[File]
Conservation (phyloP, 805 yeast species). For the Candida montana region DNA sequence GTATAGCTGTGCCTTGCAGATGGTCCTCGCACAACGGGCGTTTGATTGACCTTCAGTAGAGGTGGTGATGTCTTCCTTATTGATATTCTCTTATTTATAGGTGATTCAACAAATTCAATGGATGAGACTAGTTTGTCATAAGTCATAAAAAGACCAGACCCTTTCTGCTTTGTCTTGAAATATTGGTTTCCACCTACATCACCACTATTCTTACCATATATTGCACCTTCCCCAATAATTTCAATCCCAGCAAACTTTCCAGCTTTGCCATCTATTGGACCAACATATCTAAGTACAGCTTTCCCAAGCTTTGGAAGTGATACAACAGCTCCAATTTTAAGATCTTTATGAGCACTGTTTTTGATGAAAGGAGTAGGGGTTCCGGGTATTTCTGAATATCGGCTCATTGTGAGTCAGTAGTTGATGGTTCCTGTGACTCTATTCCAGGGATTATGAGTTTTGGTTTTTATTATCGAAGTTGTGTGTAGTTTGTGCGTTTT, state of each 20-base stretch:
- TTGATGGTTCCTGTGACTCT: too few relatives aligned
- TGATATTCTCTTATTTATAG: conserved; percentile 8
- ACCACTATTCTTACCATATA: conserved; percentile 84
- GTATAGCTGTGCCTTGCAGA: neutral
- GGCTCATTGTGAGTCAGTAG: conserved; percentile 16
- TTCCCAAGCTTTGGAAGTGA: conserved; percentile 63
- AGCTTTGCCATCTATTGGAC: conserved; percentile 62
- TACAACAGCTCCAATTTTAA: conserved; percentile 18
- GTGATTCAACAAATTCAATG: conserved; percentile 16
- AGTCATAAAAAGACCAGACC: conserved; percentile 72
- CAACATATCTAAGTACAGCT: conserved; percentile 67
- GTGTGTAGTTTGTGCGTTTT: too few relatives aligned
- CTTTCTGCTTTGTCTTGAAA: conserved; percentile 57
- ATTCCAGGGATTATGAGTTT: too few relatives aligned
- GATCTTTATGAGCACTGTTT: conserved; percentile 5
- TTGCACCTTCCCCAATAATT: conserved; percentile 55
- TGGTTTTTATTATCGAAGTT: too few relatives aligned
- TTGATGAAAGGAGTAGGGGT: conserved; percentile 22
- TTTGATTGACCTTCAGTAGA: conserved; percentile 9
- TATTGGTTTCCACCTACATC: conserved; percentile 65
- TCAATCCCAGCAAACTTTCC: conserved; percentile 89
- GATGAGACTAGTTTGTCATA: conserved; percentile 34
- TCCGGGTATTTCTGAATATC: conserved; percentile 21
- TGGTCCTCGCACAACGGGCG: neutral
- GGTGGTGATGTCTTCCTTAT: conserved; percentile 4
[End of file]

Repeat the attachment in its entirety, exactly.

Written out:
Conservation (phyloP, 805 yeast species). For the Candida montana region DNA sequence GTATAGCTGTGCCTTGCAGATGGTCCTCGCACAACGGGCGTTTGATTGACCTTCAGTAGAGGTGGTGATGTCTTCCTTATTGATATTCTCTTATTTATAGGTGATTCAACAAATTCAATGGATGAGACTAGTTTGTCATAAGTCATAAAAAGACCAGACCCTTTCTGCTTTGTCTTGAAATATTGGTTTCCACCTACATCACCACTATTCTTACCATATATTGCACCTTCCCCAATAATTTCAATCCCAGCAAACTTTCCAGCTTTGCCATCTATTGGACCAACATATCTAAGTACAGCTTTCCCAAGCTTTGGAAGTGATACAACAGCTCCAATTTTAAGATCTTTATGAGCACTGTTTTTGATGAAAGGAGTAGGGGTTCCGGGTATTTCTGAATATCGGCTCATTGTGAGTCAGTAGTTGATGGTTCCTGTGACTCTATTCCAGGGATTATGAGTTTTGGTTTTTATTATCGAAGTTGTGTGTAGTTTGTGCGTTTT, state of each 20-base stretch:
- TTGATGGTTCCTGTGACTCT: too few relatives aligned
- TGATATTCTCTTATTTATAG: conserved; percentile 8
- ACCACTATTCTTACCATATA: conserved; percentile 84
- GTATAGCTGTGCCTTGCAGA: neutral
- GGCTCATTGTGAGTCAGTAG: conserved; percentile 16
- TTCCCAAGCTTTGGAAGTGA: conserved; percentile 63
- AGCTTTGCCATCTATTGGAC: conserved; percentile 62
- TACAACAGCTCCAATTTTAA: conserved; percentile 18
- GTGATTCAACAAATTCAATG: conserved; percentile 16
- AGTCATAAAAAGACCAGACC: conserved; percentile 72
- CAACATATCTAAGTACAGCT: conserved; percentile 67
- GTGTGTAGTTTGTGCGTTTT: too few relatives aligned
- CTTTCTGCTTTGTCTTGAAA: conserved; percentile 57
- ATTCCAGGGATTATGAGTTT: too few relatives aligned
- GATCTTTATGAGCACTGTTT: conserved; percentile 5
- TTGCACCTTCCCCAATAATT: conserved; percentile 55
- TGGTTTTTATTATCGAAGTT: too few relatives aligned
- TTGATGAAAGGAGTAGGGGT: conserved; percentile 22
- TTTGATTGACCTTCAGTAGA: conserved; percentile 9
- TATTGGTTTCCACCTACATC: conserved; percentile 65
- TCAATCCCAGCAAACTTTCC: conserved; percentile 89
- GATGAGACTAGTTTGTCATA: conserved; percentile 34
- TCCGGGTATTTCTGAATATC: conserved; percentile 21
- TGGTCCTCGCACAACGGGCG: neutral
- GGTGGTGATGTCTTCCTTAT: conserved; percentile 4